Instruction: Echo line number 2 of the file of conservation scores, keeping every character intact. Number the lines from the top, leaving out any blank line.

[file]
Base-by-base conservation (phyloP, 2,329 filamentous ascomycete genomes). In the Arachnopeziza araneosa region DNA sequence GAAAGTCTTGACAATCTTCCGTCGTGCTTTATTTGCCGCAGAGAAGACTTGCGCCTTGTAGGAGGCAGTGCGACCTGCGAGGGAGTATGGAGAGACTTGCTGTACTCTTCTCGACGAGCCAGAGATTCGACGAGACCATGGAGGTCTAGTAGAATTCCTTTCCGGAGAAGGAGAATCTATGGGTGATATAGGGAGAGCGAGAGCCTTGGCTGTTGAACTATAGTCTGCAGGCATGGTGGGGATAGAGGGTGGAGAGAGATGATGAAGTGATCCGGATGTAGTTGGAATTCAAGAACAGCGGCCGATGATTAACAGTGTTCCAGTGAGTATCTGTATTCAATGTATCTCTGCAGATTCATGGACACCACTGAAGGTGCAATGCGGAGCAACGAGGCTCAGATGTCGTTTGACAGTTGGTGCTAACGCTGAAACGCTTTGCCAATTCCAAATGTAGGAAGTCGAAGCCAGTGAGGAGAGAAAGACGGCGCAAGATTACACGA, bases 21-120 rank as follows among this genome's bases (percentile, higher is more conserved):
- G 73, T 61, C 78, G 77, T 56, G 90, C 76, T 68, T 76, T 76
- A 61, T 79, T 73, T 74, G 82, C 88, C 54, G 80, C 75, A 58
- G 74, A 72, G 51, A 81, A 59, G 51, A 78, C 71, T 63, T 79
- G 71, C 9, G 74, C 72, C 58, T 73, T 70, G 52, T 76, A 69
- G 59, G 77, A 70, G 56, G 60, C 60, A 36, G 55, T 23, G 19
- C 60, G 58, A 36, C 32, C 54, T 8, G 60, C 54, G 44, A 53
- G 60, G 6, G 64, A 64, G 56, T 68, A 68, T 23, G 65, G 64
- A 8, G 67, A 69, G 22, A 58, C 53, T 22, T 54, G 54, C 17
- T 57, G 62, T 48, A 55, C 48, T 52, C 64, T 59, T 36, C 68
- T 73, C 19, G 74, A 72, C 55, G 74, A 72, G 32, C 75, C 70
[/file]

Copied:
- G 73, T 61, C 78, G 77, T 56, G 90, C 76, T 68, T 76, T 76